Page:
And now we have the technological devices to keep constant tabs on literally almost everything our kids do. You can see what their grades are each day online. You can tell where they're walking by GPSing them. RFID [radio-frequency identification] tags are used in some school districts to tell you if your child got on the bus and where they got off the bus. It’s like surveillance.
And so once you start thinking like that, you think you can control, you think you must control and you think that your child is something that has to be tracked like a FedEx package.
But a parent might say, what's wrong with me knowing where my kid is all the time? The textbook case for many parents was in 1979, the Etan Patz case, a 6-year-old New York boy. His parents gave him permission for the first time to walk the two blocks to the bus stop. He was kidnapped and murdered.
It is strange to me that in making an everyday decision about whether your kid can do anything on their own, the touchstone is this — the most horrific, most anomalous story that is so outrageously awful that we remember it literally two generations later.
And we don't make our decisions about anything else we let our kids do based on one horrible thing that happened 39 years ago. We don't say, “I want to drive you to the dentist, but my God what if we get in a car accident? What if there's a drunk driver out there?” Think of those people who died in a car accident 39 years ago. I don't want to be like them — no, we're not going.
And we recognize that that would be weird to think that way, to always go to this one, worst-case scenario.
And I think it goes back to what we were talking about earlier, the idea that we can control for literally every danger, every single second, and what it generally boils down to is never letting our children out of our sight.
I'm trying to make it easy and normal to go back to [knowing that] it's true that nothing is perfectly safe. Driving our kids is not perfectly safe. Feeding them solid food is not perfectly safe, living in a house with stairs is not perfectly safe. Sending them outside is not perfectly safe.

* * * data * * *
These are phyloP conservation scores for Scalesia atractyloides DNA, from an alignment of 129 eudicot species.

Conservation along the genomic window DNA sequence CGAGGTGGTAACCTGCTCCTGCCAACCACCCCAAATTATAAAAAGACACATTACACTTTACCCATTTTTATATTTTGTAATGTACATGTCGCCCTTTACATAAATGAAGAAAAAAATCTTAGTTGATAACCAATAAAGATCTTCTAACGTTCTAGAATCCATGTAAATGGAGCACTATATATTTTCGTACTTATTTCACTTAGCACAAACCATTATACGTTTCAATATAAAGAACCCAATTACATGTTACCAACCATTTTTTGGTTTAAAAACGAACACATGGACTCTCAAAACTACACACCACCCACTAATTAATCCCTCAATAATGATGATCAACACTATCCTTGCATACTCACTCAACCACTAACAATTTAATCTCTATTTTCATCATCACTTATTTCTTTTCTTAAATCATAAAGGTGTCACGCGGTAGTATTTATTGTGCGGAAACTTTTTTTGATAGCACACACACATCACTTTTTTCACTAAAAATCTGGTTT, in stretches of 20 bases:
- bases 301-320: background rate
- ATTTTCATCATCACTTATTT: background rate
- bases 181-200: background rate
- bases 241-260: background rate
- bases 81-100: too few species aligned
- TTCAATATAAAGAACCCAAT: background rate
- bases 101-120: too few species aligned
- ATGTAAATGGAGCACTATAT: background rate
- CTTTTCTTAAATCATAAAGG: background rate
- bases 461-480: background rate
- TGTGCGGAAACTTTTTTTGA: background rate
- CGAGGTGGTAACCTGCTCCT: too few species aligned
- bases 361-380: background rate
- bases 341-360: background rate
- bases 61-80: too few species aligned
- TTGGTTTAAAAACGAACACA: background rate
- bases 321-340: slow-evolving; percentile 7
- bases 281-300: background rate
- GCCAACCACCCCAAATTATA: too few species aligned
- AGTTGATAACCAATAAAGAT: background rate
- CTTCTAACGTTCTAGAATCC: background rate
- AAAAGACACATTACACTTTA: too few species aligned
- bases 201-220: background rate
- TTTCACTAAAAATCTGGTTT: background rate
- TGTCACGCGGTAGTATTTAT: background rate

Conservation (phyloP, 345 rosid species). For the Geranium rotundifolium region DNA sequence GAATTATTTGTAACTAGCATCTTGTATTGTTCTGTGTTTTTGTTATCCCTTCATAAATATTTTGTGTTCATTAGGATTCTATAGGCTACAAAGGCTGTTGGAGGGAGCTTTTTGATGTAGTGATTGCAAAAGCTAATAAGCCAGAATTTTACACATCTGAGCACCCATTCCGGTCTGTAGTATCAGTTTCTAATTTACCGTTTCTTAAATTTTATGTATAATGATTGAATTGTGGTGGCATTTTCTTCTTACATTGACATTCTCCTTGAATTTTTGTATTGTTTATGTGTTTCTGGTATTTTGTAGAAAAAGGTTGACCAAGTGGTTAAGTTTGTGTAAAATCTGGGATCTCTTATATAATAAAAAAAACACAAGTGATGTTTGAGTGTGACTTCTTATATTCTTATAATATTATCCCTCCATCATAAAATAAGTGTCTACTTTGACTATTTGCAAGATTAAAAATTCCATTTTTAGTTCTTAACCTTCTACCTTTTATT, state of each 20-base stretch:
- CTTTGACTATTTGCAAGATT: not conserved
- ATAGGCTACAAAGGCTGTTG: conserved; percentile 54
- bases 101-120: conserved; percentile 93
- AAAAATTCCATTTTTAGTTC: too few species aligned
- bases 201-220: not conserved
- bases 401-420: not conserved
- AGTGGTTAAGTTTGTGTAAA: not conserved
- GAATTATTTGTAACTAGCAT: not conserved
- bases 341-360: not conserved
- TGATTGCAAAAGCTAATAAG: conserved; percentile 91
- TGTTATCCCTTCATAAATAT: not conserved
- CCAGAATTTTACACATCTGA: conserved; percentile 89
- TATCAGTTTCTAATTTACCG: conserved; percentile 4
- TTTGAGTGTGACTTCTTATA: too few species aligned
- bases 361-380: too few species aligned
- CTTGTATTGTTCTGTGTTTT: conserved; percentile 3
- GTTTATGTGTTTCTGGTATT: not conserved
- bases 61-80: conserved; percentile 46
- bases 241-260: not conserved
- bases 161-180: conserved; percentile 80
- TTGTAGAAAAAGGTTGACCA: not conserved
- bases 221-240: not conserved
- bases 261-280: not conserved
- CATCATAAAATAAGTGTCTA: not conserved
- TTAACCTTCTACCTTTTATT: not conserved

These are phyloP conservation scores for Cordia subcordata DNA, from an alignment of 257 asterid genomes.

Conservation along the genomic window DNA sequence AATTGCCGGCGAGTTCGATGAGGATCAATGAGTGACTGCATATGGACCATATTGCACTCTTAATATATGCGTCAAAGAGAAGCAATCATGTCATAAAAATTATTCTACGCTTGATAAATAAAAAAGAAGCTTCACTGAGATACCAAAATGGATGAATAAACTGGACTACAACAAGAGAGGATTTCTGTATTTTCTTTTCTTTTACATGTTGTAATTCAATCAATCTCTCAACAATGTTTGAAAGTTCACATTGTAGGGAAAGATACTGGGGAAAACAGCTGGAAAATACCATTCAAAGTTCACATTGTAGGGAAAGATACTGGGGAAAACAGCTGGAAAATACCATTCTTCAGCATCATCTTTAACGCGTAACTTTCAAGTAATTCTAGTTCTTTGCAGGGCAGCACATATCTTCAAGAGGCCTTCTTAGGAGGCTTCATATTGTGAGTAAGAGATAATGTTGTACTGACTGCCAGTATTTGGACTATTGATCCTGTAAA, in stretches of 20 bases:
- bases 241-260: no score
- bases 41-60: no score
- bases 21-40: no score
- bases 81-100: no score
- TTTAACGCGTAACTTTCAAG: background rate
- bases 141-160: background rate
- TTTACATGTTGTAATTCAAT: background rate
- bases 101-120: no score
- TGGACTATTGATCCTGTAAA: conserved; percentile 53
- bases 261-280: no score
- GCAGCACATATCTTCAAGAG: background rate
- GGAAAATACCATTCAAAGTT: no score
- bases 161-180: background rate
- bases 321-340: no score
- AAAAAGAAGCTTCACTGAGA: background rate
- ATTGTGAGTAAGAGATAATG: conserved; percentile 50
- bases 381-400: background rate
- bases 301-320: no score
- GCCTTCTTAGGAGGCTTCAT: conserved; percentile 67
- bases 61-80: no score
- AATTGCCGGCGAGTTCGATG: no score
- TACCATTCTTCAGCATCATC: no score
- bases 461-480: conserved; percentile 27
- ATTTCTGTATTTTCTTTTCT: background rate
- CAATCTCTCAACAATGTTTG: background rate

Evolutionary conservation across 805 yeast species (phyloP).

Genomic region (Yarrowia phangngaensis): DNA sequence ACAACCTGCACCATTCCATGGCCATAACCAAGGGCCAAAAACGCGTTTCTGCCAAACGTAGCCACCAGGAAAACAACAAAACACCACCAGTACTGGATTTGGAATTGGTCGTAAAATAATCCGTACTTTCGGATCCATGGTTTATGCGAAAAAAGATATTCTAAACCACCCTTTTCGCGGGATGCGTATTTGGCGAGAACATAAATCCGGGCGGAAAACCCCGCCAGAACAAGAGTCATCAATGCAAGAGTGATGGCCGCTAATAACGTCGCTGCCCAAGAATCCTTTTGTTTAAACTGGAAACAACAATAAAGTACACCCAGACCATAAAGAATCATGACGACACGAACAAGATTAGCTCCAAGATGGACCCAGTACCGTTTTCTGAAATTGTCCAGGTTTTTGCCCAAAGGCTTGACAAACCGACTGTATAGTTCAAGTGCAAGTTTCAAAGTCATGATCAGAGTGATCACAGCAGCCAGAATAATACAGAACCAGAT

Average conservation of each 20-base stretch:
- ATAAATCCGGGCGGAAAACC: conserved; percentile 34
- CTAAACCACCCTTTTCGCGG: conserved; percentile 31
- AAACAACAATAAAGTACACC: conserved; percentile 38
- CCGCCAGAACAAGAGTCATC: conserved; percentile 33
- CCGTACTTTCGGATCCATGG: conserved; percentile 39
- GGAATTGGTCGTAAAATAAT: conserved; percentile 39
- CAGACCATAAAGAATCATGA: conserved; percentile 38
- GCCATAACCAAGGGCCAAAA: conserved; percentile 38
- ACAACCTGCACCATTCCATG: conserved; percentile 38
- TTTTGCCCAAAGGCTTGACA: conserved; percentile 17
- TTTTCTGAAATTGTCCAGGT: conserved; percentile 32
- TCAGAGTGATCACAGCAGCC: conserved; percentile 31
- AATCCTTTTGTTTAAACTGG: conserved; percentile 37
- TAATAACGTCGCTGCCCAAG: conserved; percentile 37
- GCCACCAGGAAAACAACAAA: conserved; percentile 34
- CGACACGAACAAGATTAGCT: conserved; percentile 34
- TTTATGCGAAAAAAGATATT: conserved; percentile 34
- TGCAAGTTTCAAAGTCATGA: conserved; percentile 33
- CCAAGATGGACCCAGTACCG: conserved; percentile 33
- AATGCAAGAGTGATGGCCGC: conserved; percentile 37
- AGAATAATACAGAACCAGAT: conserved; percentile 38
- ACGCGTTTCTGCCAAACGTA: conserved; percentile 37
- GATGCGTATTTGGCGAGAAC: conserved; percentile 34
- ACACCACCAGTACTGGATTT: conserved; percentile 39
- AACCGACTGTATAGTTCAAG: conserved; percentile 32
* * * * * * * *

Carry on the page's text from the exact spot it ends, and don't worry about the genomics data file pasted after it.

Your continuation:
But it is really safe. And I want my kids to have some life other than sitting in a room looking at their iPad waiting for mom to drive them to lacrosse.
Utah became the first state to have a free-range parenting law, and part of what prompted that was the case of the Meitiv family in Maryland, who had dropped their two children, 10 years old and 6 years old, at a local park to play, and then the children were walking home by themselves. People called the cops, the kids were taken into protective custody.
I never blame parents for being helicopters because we are always talking about the Etan Patz case and the anomalous case of Elizabeth Smart or something that is very scary. And so I'm not surprised that parents end up clutching their children very tightly in a way that they were never clutched as kids. And when you do let them free range, as the Meitiv family did, it starts to look weird.
I listened to the 911 call from the man who saw the kids outside, and it’s like he's not sure why he's calling, but he knows that maybe he's supposed to because he calls and he says, “There's two kids outside. I don't know them. They look fine.” And the 911 [operator] says, “Are they disturbed? Are they lost?”
“No, no, they’re great, they’re smiling, they were talking to me and my dog.”
“Well, is there anything wrong?”
“No, but I feel like they’re kids and I should call.”
So I love the idea of community and caring, but I don't want us to be translating that into “I must get the authorities involved” or “This is not how I would raise my kids and therefore the parents must be punished.” I don't see how that helps anyone.
Those people who write to me because they know I'm interested in this topic of childhood freedom and parental freedom too. Some of them say, “I'm not worried about my kid getting snatched. I'm worried about somebody calling 911 and opening an investigation on me.” I don’t want those parents to have to worry that simply by being old-fashioned parents, instilling a sense of responsibility and joy in their kids, that they could possibly end up arrested.
There is in some people's mind a difference between choice and necessity when it comes to leaving your kids alone, making them latch-key kids. The Atlantic magazine pointed out that this gap is particularly pronounced when it comes to parents of color, and that dissonance between how white middle-class parents are regarded when it comes to free-range parenting versus poorer parents and parents of color who may not have any choice.